FIG. 9 shows another configuration in which the spreader bars have ramifications to improve heat distribution over the glass cover. Reflective concentrator 900 comprises photovoltaic cell 901, secondary lens 902, primary mirror 903, fins 904, and cover glass 905. As with FIG. 8, the transverse fins 904 in FIG. 9 may appreciably shadow the cell, especially the ones nearest the PV cell 902. It may therefore be beneficial to reduce the depth of those fins, especially at their tips. Because the individual concentrator 900 is rectangular, the primary mirror 903 is closest to the cover glass at its corners, so that reflected light approaches the PV cell 901 at a flatter minimum angle of incidence from the corners than from the middles of the sides.
 FIG. 10 shows reflective concentrator 1000, comprising fins 1001 with upper slots 1002 and lower slots 1003. These slots give the structure some flexibility as well as some capacity to adjust for differential expansion of metal and glass as they warm to normal operation.
 FIG. 11 shows a further reflective concentrator 1100, comprising primary mirror 1104, cover glass 1105, central base or heat plate 1101, and fins 1102 with saw-tooth or zigzag corners 1103.
 In the case of FIG. 7, the thermal expansion of copper (greater than that of glass) could result in a relatively large movement of the tips of the copper strips relative to the glass. This is avoided in FIG. 11 by the zigzag geometry of the fins 1102, 1103. This zigzag shape keeps the expansion of each segment local (and much smaller as well), thus avoiding the radial buildup of thermal expansion of the different segments building up in the radial direction away from 1101. Also, this kind of fin provides a more uniform coverage of the glass cover, improving on the heat spreading uniformity. The uniformity can be further improved by increasing the amplitude of the zigzags further from the center.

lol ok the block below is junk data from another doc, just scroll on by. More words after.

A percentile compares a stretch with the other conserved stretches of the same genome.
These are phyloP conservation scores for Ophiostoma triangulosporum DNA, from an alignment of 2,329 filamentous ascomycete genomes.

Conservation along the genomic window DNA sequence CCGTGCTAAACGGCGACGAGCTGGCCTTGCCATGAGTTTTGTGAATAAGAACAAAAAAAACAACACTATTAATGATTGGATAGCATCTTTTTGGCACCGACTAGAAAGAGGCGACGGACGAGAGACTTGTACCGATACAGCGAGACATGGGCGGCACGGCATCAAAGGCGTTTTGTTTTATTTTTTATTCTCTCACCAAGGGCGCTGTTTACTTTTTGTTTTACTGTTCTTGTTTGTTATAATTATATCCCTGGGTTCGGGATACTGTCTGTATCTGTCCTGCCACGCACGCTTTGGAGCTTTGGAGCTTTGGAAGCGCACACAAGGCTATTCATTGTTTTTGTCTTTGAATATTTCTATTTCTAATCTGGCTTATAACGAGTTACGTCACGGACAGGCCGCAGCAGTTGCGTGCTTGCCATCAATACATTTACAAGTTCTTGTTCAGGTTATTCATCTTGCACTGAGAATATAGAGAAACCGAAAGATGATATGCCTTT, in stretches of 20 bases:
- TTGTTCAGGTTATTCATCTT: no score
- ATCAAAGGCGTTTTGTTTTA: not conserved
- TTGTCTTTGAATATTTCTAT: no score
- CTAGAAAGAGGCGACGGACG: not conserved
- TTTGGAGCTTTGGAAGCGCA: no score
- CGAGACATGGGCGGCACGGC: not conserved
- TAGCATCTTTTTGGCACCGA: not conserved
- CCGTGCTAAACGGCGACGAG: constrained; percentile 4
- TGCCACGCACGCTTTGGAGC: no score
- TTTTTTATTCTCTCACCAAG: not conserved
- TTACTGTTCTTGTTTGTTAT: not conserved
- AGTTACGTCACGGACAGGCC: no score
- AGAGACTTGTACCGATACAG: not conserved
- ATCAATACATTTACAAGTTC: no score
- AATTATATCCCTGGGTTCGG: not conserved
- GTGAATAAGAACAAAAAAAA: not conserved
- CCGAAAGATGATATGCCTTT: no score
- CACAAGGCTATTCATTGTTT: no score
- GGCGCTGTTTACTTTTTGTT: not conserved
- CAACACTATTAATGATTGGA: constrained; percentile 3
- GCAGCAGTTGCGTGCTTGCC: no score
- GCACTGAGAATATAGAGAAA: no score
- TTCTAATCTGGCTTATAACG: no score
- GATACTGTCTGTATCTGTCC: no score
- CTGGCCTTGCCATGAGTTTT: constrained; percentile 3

These zigzag fins may also be given a tree-like structure as the one in FIG. 8, replacing the straight fins by zigzag ones.
 FIG. 12 shows a further reflective concentrator 1200, comprising primary mirror 1201, cover glass 1202, and radial zigzag fins 1203, with the same zigzag geometry as in FIG. 6, but with much smaller height of the fins (in the direction perpendicular to the glass cover), more similar to FIG. 1. This may be advantageous when the spreading of heat is limited much more by the conductance of the glass than by that of the metal, so that long, thin metal strips can be accepted in order to achieve shorter distances over the glass. This is an example of how features of different embodiments can be combined and substituted to provide still further advantageous embodiments and fulfill specific requirements.
 FIG. 13 shows an air flow speed map 1300, for a concentrator 1301 (shown in cross-section) similar to the concentrator 10 of FIG. 1. The velocity contours 1302 are coded by legend 1310, listing values of speed in mm/s. Within the concentrator, the air speed is 20 mm/second or less near the cover glass, increasing to around 40 mm/s near the bottom of the concentrator. The low air speed confirms that there is not much convection within the concentrator, and little heat is transferred to the primary mirror. Speeds outside the concentrator 1301 are around 20 mm/s below the concentrator and 40 mm/s over the upward-facing surfaces, rising to nearer 80 mm/s at the top corner. Above the concentrator 1301 there is a plume-acceleration effect, leading to vertical velocities up to 200 mm/s in a small zone 1320 at the center of the upward stream.
 FIG. 14 shows prior-art reflective concentrator 1400, comprising a conventional heat sink 1402 projecting forward from cover glass 1404. The heat sink 1402 is highly vulnerable to impact damage and to clogging by dust and dirt. Also, it will obstruct the cleaning of cover glass 1404, especially in the case of large arrays.
 The stack of metal fins 1402 may be bonded to the glass cover using a flexible, thermally conducting adhesive. Suitable adhesives are widely available. Examples of thermally conductive, electrically insulating adhesives with high flexibility and elongation may be found at: http[colon]//www.masterbond[dot]com/sg/masterbond_tcsg[dot]pdf, and at http[colon]//solutions[dot]3 m[dot]com/. See, for example, 3M Thermally Conductive Adhesive Transfer Tape 9882, which is a 2.0 mil (0.05 mm) thermally conductive adhesive transfer tape for mounting flexible heating foils, temperature indicating films, and thermoelectric cooling modules, as well as bonding flexible circuits to heat sinks. See, for example, 3M Thermally Conductive Adhesive Transfer Tape 9885, which is a 5.0 mil (0.13 mm) thermally conductive adhesive transfer tape, for mounting thermoelectric cooling modules, bonding flexible circuits to heat sinks, bonding heat sinks to microprocessors, and bonding TAB-mounted ICs to PCB.